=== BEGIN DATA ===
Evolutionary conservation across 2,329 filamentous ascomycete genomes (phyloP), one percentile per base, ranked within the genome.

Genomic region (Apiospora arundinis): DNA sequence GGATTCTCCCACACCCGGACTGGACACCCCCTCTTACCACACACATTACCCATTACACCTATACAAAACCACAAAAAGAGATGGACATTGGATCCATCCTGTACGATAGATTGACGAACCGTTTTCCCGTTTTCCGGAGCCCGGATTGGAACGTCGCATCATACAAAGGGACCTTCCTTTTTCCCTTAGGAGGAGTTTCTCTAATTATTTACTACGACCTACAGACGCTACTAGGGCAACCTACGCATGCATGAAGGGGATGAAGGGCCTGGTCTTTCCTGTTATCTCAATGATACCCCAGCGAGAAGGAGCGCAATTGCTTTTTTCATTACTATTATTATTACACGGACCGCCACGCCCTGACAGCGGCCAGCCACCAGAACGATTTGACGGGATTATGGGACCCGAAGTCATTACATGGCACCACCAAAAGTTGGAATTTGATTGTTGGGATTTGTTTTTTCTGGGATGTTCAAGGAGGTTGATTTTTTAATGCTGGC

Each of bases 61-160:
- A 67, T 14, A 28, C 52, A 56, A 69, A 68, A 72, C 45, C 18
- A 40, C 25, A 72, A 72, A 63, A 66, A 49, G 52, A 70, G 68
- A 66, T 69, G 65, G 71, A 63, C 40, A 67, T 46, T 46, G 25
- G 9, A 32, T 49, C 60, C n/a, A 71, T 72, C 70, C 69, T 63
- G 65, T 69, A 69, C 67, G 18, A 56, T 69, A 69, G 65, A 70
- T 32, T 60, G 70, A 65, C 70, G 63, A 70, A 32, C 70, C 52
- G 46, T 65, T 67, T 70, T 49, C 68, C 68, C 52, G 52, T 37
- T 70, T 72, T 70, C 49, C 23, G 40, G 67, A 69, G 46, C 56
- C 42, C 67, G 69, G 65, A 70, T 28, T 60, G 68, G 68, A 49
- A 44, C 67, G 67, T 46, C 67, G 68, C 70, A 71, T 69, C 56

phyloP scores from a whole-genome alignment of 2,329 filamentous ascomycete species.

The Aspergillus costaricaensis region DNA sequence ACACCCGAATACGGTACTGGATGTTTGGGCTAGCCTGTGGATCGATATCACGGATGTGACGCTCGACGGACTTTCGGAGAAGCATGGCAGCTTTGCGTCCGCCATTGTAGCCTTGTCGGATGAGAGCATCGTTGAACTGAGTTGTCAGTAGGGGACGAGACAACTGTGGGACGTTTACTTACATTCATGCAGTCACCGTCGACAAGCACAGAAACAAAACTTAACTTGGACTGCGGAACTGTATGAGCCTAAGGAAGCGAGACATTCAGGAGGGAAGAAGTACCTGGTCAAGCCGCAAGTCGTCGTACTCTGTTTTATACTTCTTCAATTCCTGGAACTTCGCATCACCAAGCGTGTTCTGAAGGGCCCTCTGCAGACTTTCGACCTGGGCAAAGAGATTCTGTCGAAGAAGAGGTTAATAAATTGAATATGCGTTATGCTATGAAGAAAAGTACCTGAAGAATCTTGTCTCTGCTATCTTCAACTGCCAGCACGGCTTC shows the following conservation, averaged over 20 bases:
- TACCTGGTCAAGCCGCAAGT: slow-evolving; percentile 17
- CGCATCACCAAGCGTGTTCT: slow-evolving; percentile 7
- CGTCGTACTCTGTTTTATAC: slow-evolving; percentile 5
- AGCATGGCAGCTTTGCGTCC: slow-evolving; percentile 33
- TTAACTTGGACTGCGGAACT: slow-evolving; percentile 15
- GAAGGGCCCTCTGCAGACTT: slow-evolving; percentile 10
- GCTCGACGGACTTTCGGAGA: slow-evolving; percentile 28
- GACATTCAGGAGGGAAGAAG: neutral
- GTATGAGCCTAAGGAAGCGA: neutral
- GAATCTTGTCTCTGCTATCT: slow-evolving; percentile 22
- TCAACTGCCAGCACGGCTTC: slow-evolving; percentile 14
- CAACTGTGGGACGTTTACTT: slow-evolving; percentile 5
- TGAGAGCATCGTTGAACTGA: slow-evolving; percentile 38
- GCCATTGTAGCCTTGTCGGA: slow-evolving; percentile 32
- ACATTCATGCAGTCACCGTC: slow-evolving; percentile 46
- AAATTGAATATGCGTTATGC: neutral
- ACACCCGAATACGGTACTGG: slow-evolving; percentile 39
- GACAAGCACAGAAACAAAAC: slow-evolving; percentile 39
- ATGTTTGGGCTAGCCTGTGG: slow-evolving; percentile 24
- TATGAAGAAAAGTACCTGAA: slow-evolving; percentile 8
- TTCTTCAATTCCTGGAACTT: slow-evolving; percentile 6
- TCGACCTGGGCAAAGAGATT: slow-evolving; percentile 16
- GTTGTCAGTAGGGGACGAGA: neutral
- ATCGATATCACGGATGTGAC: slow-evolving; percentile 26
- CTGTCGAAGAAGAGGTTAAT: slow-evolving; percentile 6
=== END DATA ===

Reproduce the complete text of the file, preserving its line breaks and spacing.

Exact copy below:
Evolutionary conservation across 2,329 filamentous ascomycete genomes (phyloP), one percentile per base, ranked within the genome.

Genomic region (Apiospora arundinis): DNA sequence GGATTCTCCCACACCCGGACTGGACACCCCCTCTTACCACACACATTACCCATTACACCTATACAAAACCACAAAAAGAGATGGACATTGGATCCATCCTGTACGATAGATTGACGAACCGTTTTCCCGTTTTCCGGAGCCCGGATTGGAACGTCGCATCATACAAAGGGACCTTCCTTTTTCCCTTAGGAGGAGTTTCTCTAATTATTTACTACGACCTACAGACGCTACTAGGGCAACCTACGCATGCATGAAGGGGATGAAGGGCCTGGTCTTTCCTGTTATCTCAATGATACCCCAGCGAGAAGGAGCGCAATTGCTTTTTTCATTACTATTATTATTACACGGACCGCCACGCCCTGACAGCGGCCAGCCACCAGAACGATTTGACGGGATTATGGGACCCGAAGTCATTACATGGCACCACCAAAAGTTGGAATTTGATTGTTGGGATTTGTTTTTTCTGGGATGTTCAAGGAGGTTGATTTTTTAATGCTGGC

Each of bases 61-160:
- A 67, T 14, A 28, C 52, A 56, A 69, A 68, A 72, C 45, C 18
- A 40, C 25, A 72, A 72, A 63, A 66, A 49, G 52, A 70, G 68
- A 66, T 69, G 65, G 71, A 63, C 40, A 67, T 46, T 46, G 25
- G 9, A 32, T 49, C 60, C n/a, A 71, T 72, C 70, C 69, T 63
- G 65, T 69, A 69, C 67, G 18, A 56, T 69, A 69, G 65, A 70
- T 32, T 60, G 70, A 65, C 70, G 63, A 70, A 32, C 70, C 52
- G 46, T 65, T 67, T 70, T 49, C 68, C 68, C 52, G 52, T 37
- T 70, T 72, T 70, C 49, C 23, G 40, G 67, A 69, G 46, C 56
- C 42, C 67, G 69, G 65, A 70, T 28, T 60, G 68, G 68, A 49
- A 44, C 67, G 67, T 46, C 67, G 68, C 70, A 71, T 69, C 56

phyloP scores from a whole-genome alignment of 2,329 filamentous ascomycete species.

The Aspergillus costaricaensis region DNA sequence ACACCCGAATACGGTACTGGATGTTTGGGCTAGCCTGTGGATCGATATCACGGATGTGACGCTCGACGGACTTTCGGAGAAGCATGGCAGCTTTGCGTCCGCCATTGTAGCCTTGTCGGATGAGAGCATCGTTGAACTGAGTTGTCAGTAGGGGACGAGACAACTGTGGGACGTTTACTTACATTCATGCAGTCACCGTCGACAAGCACAGAAACAAAACTTAACTTGGACTGCGGAACTGTATGAGCCTAAGGAAGCGAGACATTCAGGAGGGAAGAAGTACCTGGTCAAGCCGCAAGTCGTCGTACTCTGTTTTATACTTCTTCAATTCCTGGAACTTCGCATCACCAAGCGTGTTCTGAAGGGCCCTCTGCAGACTTTCGACCTGGGCAAAGAGATTCTGTCGAAGAAGAGGTTAATAAATTGAATATGCGTTATGCTATGAAGAAAAGTACCTGAAGAATCTTGTCTCTGCTATCTTCAACTGCCAGCACGGCTTC shows the following conservation, averaged over 20 bases:
- TACCTGGTCAAGCCGCAAGT: slow-evolving; percentile 17
- CGCATCACCAAGCGTGTTCT: slow-evolving; percentile 7
- CGTCGTACTCTGTTTTATAC: slow-evolving; percentile 5
- AGCATGGCAGCTTTGCGTCC: slow-evolving; percentile 33
- TTAACTTGGACTGCGGAACT: slow-evolving; percentile 15
- GAAGGGCCCTCTGCAGACTT: slow-evolving; percentile 10
- GCTCGACGGACTTTCGGAGA: slow-evolving; percentile 28
- GACATTCAGGAGGGAAGAAG: neutral
- GTATGAGCCTAAGGAAGCGA: neutral
- GAATCTTGTCTCTGCTATCT: slow-evolving; percentile 22
- TCAACTGCCAGCACGGCTTC: slow-evolving; percentile 14
- CAACTGTGGGACGTTTACTT: slow-evolving; percentile 5
- TGAGAGCATCGTTGAACTGA: slow-evolving; percentile 38
- GCCATTGTAGCCTTGTCGGA: slow-evolving; percentile 32
- ACATTCATGCAGTCACCGTC: slow-evolving; percentile 46
- AAATTGAATATGCGTTATGC: neutral
- ACACCCGAATACGGTACTGG: slow-evolving; percentile 39
- GACAAGCACAGAAACAAAAC: slow-evolving; percentile 39
- ATGTTTGGGCTAGCCTGTGG: slow-evolving; percentile 24
- TATGAAGAAAAGTACCTGAA: slow-evolving; percentile 8
- TTCTTCAATTCCTGGAACTT: slow-evolving; percentile 6
- TCGACCTGGGCAAAGAGATT: slow-evolving; percentile 16
- GTTGTCAGTAGGGGACGAGA: neutral
- ATCGATATCACGGATGTGAC: slow-evolving; percentile 26
- CTGTCGAAGAAGAGGTTAAT: slow-evolving; percentile 6